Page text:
Interview: Your Favorite Enemies Own its Empire


When Quebec-based rock collective Your Favorite Enemies received a 2015 JUNO Award your-favorite-enemiesnomination in the Rock Album of the Year category, tears filled the eyes of guitarist Jeff Beaulieu. After years of slugging it out in the indie music scene, mainstream recognition had arrived, as did the recognition that hard work can really prove fruitful.

Leading up to the nomination Your Favorite Enemies received for its Between Illness And Migration album, the band had spent nearly a decade building an empire through smart industry partnerships, as opposed to ironclad, sometimes restrictive record deals.

Within the empire is the band’s self-developed Hopeful Tragedy Records; an acquired old Catholic church that’s now used as the band’s recording and business headquarters; an online TV show (Bla Bla Bla: The Live Show); and a wide-ranging international fan club.

“For us, we never decided to become a DIY band. Major labels had approached us and we sat down and read the offers,” states Beaulieu when in conversation with “They were amazing at the time, because when a major label is coming through with lots of money, [it’s tempting] when you’re playing in the garage and having a hard time eating.

“With all the creativity we have going on, having to ask [for permission] to shoot a small video, or a label dictating the direction of our music…I just don’t think we fit in that system,” he continues. “So, we had to look past the money on the table and think about what’s next. We never had an offer that made us feel like we’d have freedom of creativity.”

By going this route, Your Favorite Enemies has become an intensive project that survives thanks to the tireless efforts of Beaulieu, along with his band mates Alex Foster (vocals), Sef (guitar), Ben Lemelin (bass), Miss Isabel (vocals and keyboard), and Charles “Moose” Allicie (drums). Together, they not just make the music and tour it, they have to coordinate tours, find ways to get their albums into various global markets and keep on top of a very substantial online presence. Sure, most indie bands have to do this, but looking deeper into the practices of Your Favorite Enemies makes it easy to see that a different level is being worked on.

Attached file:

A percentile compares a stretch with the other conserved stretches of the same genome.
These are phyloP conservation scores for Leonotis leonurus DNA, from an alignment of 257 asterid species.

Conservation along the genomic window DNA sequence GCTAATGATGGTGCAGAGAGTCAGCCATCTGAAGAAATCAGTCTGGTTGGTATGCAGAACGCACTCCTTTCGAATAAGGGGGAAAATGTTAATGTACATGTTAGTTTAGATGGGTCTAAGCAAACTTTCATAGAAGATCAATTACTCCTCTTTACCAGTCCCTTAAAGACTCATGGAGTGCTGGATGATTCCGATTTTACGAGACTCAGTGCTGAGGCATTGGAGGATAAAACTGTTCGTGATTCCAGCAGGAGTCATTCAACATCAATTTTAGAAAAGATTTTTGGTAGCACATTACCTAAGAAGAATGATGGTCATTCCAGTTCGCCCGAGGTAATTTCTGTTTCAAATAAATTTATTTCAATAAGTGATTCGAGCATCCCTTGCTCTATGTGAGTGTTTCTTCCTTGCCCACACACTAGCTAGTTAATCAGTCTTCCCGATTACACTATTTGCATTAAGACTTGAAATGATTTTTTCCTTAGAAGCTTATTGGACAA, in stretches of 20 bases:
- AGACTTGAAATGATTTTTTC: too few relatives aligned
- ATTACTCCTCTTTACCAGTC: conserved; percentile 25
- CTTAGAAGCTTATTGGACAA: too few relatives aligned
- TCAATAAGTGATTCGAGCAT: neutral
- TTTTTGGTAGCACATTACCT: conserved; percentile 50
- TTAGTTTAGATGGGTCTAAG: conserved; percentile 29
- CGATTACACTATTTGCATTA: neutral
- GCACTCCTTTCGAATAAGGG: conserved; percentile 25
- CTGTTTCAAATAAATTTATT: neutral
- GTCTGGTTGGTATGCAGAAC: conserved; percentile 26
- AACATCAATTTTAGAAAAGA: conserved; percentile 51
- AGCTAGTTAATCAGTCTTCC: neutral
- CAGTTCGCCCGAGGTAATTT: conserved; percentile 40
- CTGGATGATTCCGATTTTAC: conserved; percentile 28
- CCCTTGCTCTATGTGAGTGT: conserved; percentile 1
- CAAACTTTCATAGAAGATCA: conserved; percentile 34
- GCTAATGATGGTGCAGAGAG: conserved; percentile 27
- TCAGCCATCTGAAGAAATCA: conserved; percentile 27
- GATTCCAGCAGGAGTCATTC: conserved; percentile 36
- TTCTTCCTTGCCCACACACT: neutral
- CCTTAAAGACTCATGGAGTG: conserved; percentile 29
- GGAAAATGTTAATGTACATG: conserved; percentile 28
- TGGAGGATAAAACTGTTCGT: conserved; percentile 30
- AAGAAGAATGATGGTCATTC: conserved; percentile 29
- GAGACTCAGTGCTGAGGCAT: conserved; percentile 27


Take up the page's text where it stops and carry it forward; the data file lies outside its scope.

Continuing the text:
Going into the making of Between Illness And Migration a few years back, Beaulieu admits that it took a lot of discussion to determine if those in the band were willing to continue putting this much elbow grease and new creative juices into Your Favorite Enemies.

“It was almost the end of the band, right there, on day one,” recalls Beaulieu. “So, the direction wound up being more about being true to the music and us.”

“It was a matter of getting involved together and being ready to jump without any safety nets,” he adds. “We wanted to say ‘fuck being safe’ and the secure zone we’d been walking in for so long. It was about seeing what’s out there and making sure that we were all keen on going there.”

What has helped Beaulieu and the rest of Your Favorite Enemies is a fan base that the guitarist describes as “the most amazing thing” that the band has, noting that its not rare to see fans travel in from overseas to watch it play a show in its home province.

This is what we are most thankful for,” says Beaulieu of the fans. “If it weren’t for these people, there wouldn’t be any JUNO Awards, any tours, or anything. We are always treating these people the way I would’ve wanted a band I love to have treated me.”

He concludes: “We take the time to answer questions, give away free stuff and stay after the shows for hours. Bus drivers and promoters have to kick us out of the venues. At festivals, it’s the police sometimes. We just don’t want to leave. It’s a mutual exchange of realities and dreams between our fans and us.”

-Adam Grant

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